That’s right, you heard me.  Do you touch your customers on a consistent basis?  Are you touching them in the right ways?  When it comes to marketing communications (not sure what you were thinking about), we often focus on prospects and neglect our treasure trove of past and present clients.

Recently, I was conducting an interview with one of my client’s clients in order to write up a testimonial.  When I came to the all-important question of “How did you learn about this service and choose to buy it from [ABC Company]?” the answer not only warmed this marketing consultant’s heart, but also pointed out an important lesson for all of us:

“I had done a small project a few years ago with [ABC Company], and I’ve received their newsletter every month since then.  I always appreciated the educational approach and had seen info on [ABC service offering] over and over.   Finally, one day I just picked up the phone and said ‘Sign me up!’”

Notice that this process took years.  If we don’t regularly communicate with clients after the sale (which 80% of salespeople do not), we may miss the long-term payout.

Depending on your type of business, you may see some of your clients every week or month, or at least with some regular consistency over the course of the year.  These clients should have a good idea of what your company does, and you have likely established a meaningful relationship.  However, you also have clients who are less active:  ones who may have bought from you in the past, but are not currently buying or ones who may only think of you for one particular service instead of the variety you offer.

The old Bell Telephone advertisement reminder to “Reach Out and Touch Someone” still applies today.  You should reach out and touch your customers (and this applies equally well to strategic referral partners) often because you are accomplishing multiple objectives when you send that email, letter, or postcard, including:

  1. Providing valuable information that helps their business.  Carefully consider what you’re sending.  Your goal is education first, sales second.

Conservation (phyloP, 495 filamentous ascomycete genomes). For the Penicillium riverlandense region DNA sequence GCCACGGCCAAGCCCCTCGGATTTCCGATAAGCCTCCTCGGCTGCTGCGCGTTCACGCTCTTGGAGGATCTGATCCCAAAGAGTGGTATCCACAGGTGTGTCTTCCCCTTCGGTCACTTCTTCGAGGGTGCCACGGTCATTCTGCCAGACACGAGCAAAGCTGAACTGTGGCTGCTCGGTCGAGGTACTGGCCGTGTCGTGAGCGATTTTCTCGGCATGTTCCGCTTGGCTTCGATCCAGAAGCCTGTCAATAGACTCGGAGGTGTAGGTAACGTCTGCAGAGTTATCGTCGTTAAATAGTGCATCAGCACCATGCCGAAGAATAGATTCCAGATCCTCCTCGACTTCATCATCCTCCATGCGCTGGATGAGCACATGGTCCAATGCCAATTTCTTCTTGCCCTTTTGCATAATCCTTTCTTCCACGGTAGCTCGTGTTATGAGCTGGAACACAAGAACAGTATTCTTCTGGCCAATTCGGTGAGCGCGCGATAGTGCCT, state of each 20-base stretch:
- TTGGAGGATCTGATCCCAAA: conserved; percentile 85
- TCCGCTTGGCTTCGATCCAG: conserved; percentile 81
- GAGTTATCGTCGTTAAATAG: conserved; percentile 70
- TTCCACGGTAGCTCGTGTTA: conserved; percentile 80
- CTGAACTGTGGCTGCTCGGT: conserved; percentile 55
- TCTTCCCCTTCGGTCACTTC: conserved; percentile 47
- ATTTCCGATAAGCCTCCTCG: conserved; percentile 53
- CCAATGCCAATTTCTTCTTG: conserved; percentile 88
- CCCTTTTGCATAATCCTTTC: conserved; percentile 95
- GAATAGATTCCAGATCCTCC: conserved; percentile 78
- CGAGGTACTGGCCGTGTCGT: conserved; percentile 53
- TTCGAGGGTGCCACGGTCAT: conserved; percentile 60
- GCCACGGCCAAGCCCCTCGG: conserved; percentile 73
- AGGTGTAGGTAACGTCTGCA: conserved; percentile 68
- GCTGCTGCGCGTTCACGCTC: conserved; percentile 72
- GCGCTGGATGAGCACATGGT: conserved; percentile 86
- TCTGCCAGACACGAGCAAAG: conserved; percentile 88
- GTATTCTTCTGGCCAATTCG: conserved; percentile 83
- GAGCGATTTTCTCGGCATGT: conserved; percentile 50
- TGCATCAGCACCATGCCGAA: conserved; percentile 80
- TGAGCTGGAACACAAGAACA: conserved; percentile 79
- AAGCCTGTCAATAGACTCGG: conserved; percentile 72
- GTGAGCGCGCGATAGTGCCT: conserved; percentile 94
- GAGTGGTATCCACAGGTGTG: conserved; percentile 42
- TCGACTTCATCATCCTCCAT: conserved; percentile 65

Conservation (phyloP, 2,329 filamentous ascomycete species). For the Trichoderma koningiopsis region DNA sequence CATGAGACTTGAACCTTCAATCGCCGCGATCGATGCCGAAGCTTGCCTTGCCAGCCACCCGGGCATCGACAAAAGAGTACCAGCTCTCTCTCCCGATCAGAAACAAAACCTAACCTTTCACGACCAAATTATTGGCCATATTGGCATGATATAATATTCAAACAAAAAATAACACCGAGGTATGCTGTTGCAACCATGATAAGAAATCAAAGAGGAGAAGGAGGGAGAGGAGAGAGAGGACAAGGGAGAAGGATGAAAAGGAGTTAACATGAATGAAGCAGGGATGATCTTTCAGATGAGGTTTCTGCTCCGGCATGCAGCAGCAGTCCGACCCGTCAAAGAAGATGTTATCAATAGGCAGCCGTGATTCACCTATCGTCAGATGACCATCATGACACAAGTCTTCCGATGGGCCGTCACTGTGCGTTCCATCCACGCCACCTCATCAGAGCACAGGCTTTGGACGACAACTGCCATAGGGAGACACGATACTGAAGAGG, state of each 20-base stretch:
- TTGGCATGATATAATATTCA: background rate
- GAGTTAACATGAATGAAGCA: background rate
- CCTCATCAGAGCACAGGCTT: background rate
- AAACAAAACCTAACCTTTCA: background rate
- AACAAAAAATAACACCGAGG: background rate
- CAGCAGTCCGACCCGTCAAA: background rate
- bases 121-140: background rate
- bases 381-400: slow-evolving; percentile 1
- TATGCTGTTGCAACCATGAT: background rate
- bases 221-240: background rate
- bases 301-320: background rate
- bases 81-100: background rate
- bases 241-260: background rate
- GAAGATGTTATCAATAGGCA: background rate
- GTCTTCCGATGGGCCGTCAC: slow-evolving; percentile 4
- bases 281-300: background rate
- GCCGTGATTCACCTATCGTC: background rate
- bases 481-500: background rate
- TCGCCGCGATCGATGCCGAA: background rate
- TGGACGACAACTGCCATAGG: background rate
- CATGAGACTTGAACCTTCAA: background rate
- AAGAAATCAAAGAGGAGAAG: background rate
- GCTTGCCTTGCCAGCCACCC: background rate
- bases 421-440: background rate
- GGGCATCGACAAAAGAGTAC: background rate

2. Letting them see through case studies or testimonials that other businesses just like theirs share similar challenges (no one likes feeling alone), and how you’ve helped to solve those.
  3. Reminding them of all your company’s offerings, not just the ones they already know.
  4. For active clients, you are showing them you really do value their business.
  5. For dormant clients, you are rekindling that warm fuzzy feeling from when you worked together in the past, and prompting them to think of you again.

Need some ideas to get started?   Beyond a basic e-newsletter (which still works!), here are some other noteworthy “reasons to send”:

  • Business building tips
  • Recommend a business book or article (can also be shared via LinkedIn, Twitter, etc.)
  • “Did You Know?”  Share a quick tip about your services, or debunk a common myth.
  • Share company updates that affect the customer, such as a redesigned, easier-to-use Website, a new service offering, a contest, a new social media presence, etc.
  • “Thank you for your business”
  • “What can we do to improve our service to you?”
  • “What new service offerings would you like to see from us?”
  • Answers to Frequently Asked Questions
  • Invite to an event:  Customer appreciation lunch, Webinar, conference or trade show you are sponsoring, etc.

With all of these ideas, keep in mind the critical question the customer is asking him/herself:  “What’s in it for me?”  Always focus on what the customer would care about, not just what your company wants to broadcast.

If you’re still not convinced, one more example should do the trick:  Years ago, as an inside sales rep for a software company, I was handed a list of 3,000 “customers” to whom I was to introduce myself as their new account manager.  As I worked through the list, I found that only about 10% of those could truly be considered “active” customers.  The rest were people who might recognize the company name, having bought something from us at one point in time, but as one man told me “You’re the first person to contact me from [Company] in 10 years.  I wasn’t even sure y’all were still in business!”  Yikes.   Don’t let this become your company’s relationship with your clients!

By the way, the irony has not escaped me that you are probably reading these words and thinking “Hmmm. . . it seems like a while since I’ve heard from REV Demand. . .”  We (sheepishly) agree!  You can look forward to seeing these types of business development tips coming from us every month from now on.  Scout’s honor.

Let me know your thoughts on touching customers!

Tara

P.S.  Did you find this info valuable today?  Great!  Please share with a friend or colleague.

Tara is focused on her clients and the need to get their messaging out in the best way possible. Her guidance and advice come from experience and expertise in effective communication to clients and prospects. Her advice to me over the years has been extremely helpful. Tara is a professional in every sense of the word! | David Shavzin

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